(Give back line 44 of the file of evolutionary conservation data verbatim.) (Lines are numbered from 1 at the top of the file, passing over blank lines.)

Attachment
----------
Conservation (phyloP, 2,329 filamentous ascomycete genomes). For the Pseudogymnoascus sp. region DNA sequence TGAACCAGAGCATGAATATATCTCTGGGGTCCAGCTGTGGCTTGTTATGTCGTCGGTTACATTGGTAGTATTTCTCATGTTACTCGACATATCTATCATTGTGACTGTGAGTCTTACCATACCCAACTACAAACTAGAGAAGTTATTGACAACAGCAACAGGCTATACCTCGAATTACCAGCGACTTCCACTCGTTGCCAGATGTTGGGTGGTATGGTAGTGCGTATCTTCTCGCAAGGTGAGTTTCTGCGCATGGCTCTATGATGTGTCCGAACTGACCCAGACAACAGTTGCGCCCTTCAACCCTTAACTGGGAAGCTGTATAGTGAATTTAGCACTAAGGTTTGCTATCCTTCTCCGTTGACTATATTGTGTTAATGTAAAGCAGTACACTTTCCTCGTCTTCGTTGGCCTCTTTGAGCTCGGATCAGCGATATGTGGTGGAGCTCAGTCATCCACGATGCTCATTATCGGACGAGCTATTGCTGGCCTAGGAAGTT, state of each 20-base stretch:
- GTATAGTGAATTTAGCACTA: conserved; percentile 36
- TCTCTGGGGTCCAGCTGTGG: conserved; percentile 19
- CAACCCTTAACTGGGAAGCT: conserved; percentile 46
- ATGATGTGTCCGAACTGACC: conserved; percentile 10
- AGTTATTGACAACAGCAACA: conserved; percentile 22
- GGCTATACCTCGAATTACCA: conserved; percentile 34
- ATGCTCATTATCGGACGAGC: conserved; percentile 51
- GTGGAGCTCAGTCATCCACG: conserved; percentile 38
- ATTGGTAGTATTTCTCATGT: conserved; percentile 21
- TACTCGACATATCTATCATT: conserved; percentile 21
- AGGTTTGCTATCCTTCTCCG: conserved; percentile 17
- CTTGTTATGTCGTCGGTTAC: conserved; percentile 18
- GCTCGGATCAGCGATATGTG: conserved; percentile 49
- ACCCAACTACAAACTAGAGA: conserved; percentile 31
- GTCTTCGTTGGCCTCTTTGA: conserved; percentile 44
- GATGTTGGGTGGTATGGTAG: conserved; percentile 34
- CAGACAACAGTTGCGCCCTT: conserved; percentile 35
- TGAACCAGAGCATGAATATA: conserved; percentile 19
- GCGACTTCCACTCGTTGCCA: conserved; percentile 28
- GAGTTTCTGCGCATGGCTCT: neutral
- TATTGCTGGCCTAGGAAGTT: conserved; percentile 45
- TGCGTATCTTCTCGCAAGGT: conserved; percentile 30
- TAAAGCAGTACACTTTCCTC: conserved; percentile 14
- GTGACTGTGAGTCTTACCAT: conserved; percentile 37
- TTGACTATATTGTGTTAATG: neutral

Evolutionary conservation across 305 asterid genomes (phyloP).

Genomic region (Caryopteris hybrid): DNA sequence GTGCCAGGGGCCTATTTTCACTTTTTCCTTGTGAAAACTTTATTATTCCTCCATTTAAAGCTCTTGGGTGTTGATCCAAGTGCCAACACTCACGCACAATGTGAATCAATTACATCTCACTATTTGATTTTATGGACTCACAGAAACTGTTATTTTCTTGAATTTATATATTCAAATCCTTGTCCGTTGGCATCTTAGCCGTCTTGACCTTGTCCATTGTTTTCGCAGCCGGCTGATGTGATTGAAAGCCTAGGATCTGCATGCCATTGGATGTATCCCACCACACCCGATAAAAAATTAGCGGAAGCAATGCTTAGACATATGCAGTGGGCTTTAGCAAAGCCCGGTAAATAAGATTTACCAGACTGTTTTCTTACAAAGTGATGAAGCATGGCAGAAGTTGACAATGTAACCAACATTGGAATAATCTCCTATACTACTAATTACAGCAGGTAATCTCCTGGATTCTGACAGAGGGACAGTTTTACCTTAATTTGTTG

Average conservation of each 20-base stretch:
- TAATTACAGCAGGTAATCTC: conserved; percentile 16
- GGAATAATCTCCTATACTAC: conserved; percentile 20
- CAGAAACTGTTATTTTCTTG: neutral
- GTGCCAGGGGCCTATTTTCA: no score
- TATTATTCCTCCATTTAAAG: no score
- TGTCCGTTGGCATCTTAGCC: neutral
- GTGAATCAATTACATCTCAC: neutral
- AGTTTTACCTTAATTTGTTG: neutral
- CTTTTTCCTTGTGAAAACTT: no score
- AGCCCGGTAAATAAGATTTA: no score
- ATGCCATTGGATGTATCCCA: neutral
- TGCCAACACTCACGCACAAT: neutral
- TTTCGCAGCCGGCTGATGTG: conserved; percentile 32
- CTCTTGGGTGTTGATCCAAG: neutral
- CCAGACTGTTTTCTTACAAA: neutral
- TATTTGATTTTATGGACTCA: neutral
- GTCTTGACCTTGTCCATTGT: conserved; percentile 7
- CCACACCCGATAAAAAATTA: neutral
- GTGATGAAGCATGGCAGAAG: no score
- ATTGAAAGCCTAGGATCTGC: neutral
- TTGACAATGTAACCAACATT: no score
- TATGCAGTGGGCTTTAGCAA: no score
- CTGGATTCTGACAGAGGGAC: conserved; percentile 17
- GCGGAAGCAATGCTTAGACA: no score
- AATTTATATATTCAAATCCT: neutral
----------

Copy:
- CCAGACTGTTTTCTTACAAA: neutral